355 days. That’s how long it had been since junior Cami Henry had looked into the eyes of an opponent when she finally stepped into the pitching circle for Saturday’s game against Simpson College.
After a standout first year, including being named the NCAC Softball Pitcher of the Year, Henry’s sophomore softball season came to a halt after only nine games. Henry moved home in March to Mooresville, Ind. not knowing when she’d be back at the center of a DePauw softball game.
The team swept their competition this weekend, starting out their season with four conference wins. Henry was named NCAC Pitcher of the Week following her performance in two of the four games against Simpson and Central. She struck out 12 in each game, walked only one batter, and allowed 11 hits total.
Henry said the team’s performance allowed her to elevate her own.
“Being comfortable and knowing that no matter who is on the field behind, that the job is going to get done really helps me to be my best self on the mound,” Henry said. “The team and I still have a ways to go to reach our goal of winning a national championship, but this weekend was a great start and is making me really excited about where we can go from here.”
But Henry’s success this weekend wasn’t won through the last few weeks of practice. She never stopped working. Because of COVID-19, an old, but reliable practice partner stepped up to the plate.
“My dad, who, God bless him, is 60 years old and absolutely adores softball, would put on his old catching gear that he used to wear when I was 12, and we would go out in the backyard and throw just to keep me in check,” Henry said.
Softball has long been a family sport for the Henrys. Her parents met playing slow pitch, and when Cami first showed interest, they started her in T-ball, coaching her every step of the way.
“When I was younger, it was fun because practice was in my backyard so all my friends came over to my house.”
Henry’s dad coached her travel softball team until she was 12. It was then that she decided it was time for him to just be her dad. “It wasn’t necessarily a ton of pressure, but there’s always that kind of stigma towards ‘daddy ball,’” Henry said. “Things like, ‘the only reason you get where you’re at is cause your dad is the coach.’”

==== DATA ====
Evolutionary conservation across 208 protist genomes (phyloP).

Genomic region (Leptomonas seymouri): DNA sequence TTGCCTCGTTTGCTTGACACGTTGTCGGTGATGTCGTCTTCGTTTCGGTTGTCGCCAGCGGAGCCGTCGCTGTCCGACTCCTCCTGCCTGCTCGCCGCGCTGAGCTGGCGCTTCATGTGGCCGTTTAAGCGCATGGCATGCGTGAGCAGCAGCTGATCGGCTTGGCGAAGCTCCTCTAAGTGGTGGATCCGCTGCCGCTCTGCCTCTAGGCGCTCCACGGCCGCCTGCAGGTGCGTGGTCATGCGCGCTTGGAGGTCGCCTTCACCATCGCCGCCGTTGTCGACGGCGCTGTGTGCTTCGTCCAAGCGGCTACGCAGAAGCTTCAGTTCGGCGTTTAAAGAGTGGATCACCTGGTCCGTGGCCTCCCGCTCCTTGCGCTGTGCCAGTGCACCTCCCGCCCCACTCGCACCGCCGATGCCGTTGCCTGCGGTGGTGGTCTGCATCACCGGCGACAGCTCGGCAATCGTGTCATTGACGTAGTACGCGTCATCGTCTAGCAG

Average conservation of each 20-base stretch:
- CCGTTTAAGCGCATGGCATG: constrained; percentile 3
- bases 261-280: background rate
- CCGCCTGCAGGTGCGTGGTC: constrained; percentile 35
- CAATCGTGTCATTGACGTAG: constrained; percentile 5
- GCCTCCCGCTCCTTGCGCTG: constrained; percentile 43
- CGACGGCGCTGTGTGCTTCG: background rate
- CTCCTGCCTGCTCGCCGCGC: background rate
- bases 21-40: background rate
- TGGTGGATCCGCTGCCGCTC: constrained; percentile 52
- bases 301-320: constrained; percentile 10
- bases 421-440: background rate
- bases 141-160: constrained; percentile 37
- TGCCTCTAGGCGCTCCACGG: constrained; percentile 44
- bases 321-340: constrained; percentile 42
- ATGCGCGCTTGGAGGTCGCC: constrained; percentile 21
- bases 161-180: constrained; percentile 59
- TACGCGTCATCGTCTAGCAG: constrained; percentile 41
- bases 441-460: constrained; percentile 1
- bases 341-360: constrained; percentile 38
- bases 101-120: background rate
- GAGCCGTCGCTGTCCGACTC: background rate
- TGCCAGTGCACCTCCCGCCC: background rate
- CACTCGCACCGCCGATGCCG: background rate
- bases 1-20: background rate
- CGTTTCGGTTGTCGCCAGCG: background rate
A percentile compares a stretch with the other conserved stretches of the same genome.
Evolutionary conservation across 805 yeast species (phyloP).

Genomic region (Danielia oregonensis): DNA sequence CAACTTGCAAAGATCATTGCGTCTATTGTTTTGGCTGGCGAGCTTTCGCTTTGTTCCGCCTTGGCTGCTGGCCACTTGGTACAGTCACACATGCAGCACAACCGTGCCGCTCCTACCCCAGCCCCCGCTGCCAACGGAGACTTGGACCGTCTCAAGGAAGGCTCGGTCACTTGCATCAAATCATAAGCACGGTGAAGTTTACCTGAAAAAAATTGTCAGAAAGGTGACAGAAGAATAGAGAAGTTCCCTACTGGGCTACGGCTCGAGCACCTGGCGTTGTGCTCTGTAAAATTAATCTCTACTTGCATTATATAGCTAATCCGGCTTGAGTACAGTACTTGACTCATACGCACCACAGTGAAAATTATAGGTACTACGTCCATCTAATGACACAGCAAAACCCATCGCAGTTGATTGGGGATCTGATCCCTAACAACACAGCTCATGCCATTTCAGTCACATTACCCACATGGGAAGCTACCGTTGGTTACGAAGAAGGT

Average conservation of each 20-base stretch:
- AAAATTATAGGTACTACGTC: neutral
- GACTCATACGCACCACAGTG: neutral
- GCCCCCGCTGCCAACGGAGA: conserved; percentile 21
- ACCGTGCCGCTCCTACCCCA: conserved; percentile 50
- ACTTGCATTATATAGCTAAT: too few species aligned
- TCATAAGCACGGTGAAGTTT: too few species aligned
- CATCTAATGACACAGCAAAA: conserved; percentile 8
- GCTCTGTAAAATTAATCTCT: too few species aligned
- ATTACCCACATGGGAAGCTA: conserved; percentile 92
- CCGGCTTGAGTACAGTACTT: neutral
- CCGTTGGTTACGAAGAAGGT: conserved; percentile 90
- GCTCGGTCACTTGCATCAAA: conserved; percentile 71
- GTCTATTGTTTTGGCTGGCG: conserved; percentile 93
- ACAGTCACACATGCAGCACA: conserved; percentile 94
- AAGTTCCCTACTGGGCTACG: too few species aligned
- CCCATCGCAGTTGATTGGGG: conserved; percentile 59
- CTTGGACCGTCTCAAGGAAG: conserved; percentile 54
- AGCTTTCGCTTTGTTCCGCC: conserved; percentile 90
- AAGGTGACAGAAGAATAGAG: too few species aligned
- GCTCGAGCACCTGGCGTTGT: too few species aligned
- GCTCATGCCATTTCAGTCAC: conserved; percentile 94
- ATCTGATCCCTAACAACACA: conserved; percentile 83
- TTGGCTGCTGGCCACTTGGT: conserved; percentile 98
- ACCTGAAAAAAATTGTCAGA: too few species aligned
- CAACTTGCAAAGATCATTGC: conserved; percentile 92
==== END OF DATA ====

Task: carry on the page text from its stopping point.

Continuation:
Henry, a communications and Spanish double major, was a three-sport athlete all through high school. She enjoys being busy and knows how to work.
In Coach Erica Hanrahan’s eyes, Henry was meant to be a Tiger: “It is like the eye of the tiger with her focus and intensity. You know that she definitely wants to win and hates to lose.”
Choosing to pursue pitching meant Henry has always needed to dedicate extra practice time to the sport. In addition to team practices and weekend games, both school and travel ball, she had two hour-long pitching lessons each week.
“It was a lot of time for sure, but it makes it easier when you love it. I don’t look back and think ‘Oh my god. I spent so much time playing softball’ because it got me to where I’m at,” Henry said.
Henry wasn’t the only pitcher on the team when she got to campus as a first-year. She had to compete to claim her spot.
“Coming in, my mindset was, ‘I have to be the best. I have to prove to everybody that I deserve playing time,’” Henry said. “In travel ball, you need more playing time to be seen by all of these coaches. And so, coming in, that competitive edge was a little bit unhealthy in that I felt like my teammates were my competitors.”